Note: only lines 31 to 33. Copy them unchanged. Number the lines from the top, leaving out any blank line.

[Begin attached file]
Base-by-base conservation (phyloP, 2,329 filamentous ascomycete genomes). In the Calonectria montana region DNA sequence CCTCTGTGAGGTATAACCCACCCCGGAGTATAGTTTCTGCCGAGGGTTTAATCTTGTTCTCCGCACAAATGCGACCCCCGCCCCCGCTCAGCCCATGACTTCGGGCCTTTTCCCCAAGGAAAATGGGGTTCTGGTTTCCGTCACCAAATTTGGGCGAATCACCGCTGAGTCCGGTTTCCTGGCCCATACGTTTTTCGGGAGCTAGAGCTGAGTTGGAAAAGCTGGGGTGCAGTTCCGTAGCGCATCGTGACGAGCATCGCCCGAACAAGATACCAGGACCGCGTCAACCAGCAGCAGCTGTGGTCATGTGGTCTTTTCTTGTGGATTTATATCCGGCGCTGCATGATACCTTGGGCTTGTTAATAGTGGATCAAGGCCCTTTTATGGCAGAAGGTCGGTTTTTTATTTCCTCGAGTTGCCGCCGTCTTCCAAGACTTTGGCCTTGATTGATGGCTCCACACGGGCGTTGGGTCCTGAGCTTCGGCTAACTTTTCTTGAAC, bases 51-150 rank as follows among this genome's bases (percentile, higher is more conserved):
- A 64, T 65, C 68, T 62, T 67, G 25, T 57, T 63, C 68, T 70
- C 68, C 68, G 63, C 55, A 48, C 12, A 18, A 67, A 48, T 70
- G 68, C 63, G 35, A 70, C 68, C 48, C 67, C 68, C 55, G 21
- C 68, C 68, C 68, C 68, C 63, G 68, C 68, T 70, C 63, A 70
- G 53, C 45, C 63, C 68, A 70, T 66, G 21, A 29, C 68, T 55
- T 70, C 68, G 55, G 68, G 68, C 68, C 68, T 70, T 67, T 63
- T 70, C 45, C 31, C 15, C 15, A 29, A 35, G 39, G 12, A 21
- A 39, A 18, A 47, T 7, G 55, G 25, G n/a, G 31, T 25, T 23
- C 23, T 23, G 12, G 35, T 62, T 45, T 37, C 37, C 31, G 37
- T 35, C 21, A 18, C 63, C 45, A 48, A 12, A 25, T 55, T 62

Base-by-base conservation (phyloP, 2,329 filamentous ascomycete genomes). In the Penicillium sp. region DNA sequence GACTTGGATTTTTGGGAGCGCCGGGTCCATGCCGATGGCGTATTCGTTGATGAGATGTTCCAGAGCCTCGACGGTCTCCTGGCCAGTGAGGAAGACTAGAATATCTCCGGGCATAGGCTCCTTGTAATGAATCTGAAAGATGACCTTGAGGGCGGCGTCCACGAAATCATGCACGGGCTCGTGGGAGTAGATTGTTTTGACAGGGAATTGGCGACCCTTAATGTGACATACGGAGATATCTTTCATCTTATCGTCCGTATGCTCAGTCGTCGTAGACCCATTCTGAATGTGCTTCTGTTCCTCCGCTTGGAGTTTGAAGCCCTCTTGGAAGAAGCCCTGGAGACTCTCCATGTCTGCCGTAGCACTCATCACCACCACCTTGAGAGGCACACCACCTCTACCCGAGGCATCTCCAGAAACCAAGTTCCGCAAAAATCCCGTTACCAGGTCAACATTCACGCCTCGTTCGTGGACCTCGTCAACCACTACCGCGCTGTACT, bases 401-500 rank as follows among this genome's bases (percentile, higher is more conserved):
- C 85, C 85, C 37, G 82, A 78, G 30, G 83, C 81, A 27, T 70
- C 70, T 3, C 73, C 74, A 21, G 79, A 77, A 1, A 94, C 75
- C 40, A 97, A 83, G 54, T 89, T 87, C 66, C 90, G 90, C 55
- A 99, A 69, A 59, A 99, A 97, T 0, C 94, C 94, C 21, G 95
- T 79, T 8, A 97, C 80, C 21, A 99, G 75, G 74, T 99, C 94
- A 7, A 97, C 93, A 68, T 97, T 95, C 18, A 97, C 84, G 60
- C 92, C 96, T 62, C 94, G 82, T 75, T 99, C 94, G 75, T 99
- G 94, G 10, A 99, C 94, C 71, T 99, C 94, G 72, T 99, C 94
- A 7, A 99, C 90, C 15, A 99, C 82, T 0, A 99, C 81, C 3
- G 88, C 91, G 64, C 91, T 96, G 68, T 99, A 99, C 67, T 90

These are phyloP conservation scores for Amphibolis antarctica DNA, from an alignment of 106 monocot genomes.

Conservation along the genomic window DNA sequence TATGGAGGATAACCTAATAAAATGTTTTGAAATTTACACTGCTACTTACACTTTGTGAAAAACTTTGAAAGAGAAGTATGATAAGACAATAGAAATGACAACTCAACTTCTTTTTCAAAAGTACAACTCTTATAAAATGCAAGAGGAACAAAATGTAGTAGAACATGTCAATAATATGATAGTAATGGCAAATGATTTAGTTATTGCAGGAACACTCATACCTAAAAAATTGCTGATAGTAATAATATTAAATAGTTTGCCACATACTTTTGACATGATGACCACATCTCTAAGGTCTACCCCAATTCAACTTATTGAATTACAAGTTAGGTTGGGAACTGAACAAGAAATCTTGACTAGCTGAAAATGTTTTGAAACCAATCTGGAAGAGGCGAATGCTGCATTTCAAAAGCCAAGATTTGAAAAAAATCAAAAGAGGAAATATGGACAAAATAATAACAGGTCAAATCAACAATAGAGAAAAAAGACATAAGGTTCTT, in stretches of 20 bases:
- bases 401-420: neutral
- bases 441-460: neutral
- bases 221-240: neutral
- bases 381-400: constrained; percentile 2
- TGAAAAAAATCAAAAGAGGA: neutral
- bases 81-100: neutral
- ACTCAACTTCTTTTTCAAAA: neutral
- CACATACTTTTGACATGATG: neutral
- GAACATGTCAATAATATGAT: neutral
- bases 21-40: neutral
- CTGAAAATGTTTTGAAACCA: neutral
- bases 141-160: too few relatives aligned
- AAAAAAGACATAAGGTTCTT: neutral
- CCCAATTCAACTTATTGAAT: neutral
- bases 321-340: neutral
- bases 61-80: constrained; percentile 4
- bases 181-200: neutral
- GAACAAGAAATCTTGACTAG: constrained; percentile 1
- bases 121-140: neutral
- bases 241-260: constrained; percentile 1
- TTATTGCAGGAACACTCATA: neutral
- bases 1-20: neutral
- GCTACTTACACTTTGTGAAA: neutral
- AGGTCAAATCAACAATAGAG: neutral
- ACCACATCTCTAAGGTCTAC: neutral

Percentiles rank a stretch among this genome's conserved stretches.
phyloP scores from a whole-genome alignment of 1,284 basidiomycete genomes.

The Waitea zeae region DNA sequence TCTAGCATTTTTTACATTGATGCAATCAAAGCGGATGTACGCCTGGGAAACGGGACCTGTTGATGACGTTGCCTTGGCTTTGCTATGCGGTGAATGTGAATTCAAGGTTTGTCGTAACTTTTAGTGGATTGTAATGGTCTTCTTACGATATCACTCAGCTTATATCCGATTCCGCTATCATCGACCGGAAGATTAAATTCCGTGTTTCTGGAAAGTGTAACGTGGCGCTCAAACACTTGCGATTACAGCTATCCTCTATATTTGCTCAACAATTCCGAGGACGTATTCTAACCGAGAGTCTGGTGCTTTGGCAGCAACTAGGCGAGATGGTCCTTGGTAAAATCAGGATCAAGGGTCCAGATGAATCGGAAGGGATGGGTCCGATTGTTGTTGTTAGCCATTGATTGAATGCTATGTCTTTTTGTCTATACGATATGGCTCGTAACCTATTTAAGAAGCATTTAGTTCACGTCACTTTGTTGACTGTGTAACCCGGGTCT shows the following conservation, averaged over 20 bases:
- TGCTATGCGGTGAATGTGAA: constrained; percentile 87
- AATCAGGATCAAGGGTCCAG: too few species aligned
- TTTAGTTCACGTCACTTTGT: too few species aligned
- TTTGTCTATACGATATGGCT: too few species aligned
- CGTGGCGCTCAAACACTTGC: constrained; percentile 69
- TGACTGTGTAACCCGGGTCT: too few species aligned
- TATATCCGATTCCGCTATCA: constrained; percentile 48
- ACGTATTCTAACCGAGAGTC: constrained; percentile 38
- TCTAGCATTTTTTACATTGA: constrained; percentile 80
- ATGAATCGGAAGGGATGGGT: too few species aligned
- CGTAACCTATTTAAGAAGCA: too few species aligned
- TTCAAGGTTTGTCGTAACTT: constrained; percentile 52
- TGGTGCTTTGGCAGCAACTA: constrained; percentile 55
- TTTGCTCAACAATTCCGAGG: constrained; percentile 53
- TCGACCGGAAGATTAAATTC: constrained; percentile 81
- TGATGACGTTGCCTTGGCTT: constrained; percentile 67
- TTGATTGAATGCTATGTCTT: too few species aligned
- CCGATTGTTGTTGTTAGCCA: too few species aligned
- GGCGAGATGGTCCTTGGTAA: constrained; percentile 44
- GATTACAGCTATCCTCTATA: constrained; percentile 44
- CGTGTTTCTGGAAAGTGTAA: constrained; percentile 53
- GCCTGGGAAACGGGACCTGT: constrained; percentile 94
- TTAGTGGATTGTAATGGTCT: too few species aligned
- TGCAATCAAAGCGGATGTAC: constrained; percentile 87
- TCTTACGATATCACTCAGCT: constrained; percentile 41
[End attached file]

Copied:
- ACTCAACTTCTTTTTCAAAA: neutral
- CACATACTTTTGACATGATG: neutral
- GAACATGTCAATAATATGAT: neutral